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From Page to Screen: ‘Watership Down’

Adapting a beloved text into a film or television series is a daunting task. In addition to pleasing die-hard fans, producers must also take into consideration those who have never encountered the property before. Some adaptations are good, some are better than the source material, and some are so god-awful that fans try to forget they ever existed. (Looking at you there, Tank Girl.) Let’s take a look at what works, what doesn’t, and just how one adaptation made it from page to screen.

Watership Down Covers

The Source Material

Richard Adams’ first novel, Watership Down, was published in 1972 in the U.K. The novel tells the story of a group of young male rabbits trying to find a new home after Fiver, a rabbit with extrasensory abilities, has a vision that they will all die if they stay put. The rabbits, led by Fiver’s older brother Hazel, traverse the fields of southern England trying to find a new place to settle down and start a warren. They must use courage, wits, and teamwork in order to survive the harsh reality of a prey animal.

The novel is based on the behaviors of real rabbits, though the animals can communicate via a unique language called Lapine. They also have a religion based around a series of myths involving Prince El-Ahrairah, the sun god Lord Frith, and the bunny grim reaper, the Black Rabbit of Inle.

The rabbits of Watership Down deal with themes of community, tyranny, environmentalism, mortality, and ethics. Each character is unique and has individual flaws and strengths, making the story easier to relate to. Their ordeal of finding a new home is an epic in the tradition of works like Homer’s Odyssey, in which the characters must behave heroically in order to complete their goals.

The novel is one that can be re-read numerous times, as the details of Lapine, the El-Ahrairah myths, and the culture of the rabbits is so well-developed.

The Adaptation

Fiver sees the fields awash with blood

Watership Down was made into an animated film of the same name, released in October 1978. The film follows the plot of the book fairly closely, detailing the travels of Hazel and company as they try to find a new home in the fields of Watership Down. The characters remain largely the same, though a handful of secondary characters are not mentioned by name or are removed altogether.

Featuring the voice talents of John Hurt, Roy Kinnear, Zero Mostel, Simon Cadel, and Nigel Hawthorne, Watership Down was a box office success. The film also features a song by Art Garfunkel, “Bright Eyes”, which became a hit single.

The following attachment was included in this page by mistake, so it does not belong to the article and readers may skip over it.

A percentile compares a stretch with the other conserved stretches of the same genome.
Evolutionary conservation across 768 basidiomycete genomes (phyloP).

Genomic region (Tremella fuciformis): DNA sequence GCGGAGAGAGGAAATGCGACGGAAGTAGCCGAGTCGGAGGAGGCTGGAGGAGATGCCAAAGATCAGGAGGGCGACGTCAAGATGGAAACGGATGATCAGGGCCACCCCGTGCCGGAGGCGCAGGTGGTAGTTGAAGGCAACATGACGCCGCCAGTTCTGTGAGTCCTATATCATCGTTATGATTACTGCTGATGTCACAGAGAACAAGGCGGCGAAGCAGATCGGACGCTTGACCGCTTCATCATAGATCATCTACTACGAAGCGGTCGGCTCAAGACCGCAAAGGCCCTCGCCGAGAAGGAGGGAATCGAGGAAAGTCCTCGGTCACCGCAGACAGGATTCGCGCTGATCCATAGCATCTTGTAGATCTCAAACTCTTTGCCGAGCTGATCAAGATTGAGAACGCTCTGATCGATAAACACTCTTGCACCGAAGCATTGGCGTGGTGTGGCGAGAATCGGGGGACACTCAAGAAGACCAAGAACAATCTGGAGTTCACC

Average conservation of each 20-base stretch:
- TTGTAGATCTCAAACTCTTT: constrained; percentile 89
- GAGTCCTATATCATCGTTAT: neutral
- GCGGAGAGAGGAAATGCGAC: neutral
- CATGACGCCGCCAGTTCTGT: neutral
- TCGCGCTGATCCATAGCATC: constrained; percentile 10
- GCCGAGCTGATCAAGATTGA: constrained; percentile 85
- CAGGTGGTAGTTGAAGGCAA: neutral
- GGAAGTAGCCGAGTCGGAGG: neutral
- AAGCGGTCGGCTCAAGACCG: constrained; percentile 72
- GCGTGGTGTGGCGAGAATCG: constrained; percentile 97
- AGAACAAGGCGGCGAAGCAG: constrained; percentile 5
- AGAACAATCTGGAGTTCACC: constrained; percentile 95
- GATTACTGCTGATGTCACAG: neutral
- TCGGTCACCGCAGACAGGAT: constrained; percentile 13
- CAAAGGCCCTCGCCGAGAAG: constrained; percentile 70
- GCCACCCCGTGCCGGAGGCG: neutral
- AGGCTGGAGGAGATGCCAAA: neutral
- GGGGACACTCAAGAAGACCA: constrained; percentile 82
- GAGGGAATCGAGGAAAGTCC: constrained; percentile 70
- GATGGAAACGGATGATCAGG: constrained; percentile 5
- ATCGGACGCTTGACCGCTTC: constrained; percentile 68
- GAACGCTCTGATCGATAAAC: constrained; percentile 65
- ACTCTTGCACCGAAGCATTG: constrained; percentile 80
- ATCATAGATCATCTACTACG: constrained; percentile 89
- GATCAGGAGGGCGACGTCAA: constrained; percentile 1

The film is rated PG for violence and language. The rating has been a source of controversy for years, as many parents believe the film is far too violent for children.

A Criterion edition of the film was released in 2015 with new interviews, featurettes, and a companion booklet. In an interview with director Guillermo Del Toro, the Hellboy and Pacific Rim director details what really impressed him in Watership Down:

“What was really powerful for me… it was not trying to just mirror sociopolitical concerns, it was creating a world with sociopolitical concerns.”

What’s Different?

The film adaptation manages to touch on most of the important parts of the novel, and the characterizations of Hazel, Bigwig, General Woundwort, and the other rabbits are on point. The female rabbits, or does, are very minor in the novel, and are almost non-existent in the film. One of the rabbits in Efrafra, run by the tyrannical Woundwort, dies in the film but survives in the book. What few changes there are to the story are mostly for pacing. A few content changes were made to keep the film from being even more disturbing, such as the treatment of does in Efrafra and a side-story about a whole warren of does and baby bunnies being gassed to death by farmers.

Fiver and the Black Rabbit of Inle

In the novel, the rabbits often tell stories to one another about El-Ahrairah and his adventures before their time. He is a folk hero whose past stories of bravery and cunning helps them to continue on their often-perilous journey. These stories are absent from the film adaptation, removing the novel’s commitment to mythology and legend.

Watership Down has a lot working for it as a novel because it allows readers to learn Lapine through context clues, provides legends and history that shape the culture of the rabbits, and details the characters thoroughly. The film adaptation is still great, with a beautiful score, impressive animation for the time, and talented voice actors.

What separates the novel from the film is depth. The film adaptation, at 92 minutes, doesn’t allow viewers to get the same level of immersion in the world Richard Adams created. The film serves as a good starting point and introduction to the story and the characters, but the book provides a more rewarding experience.

 


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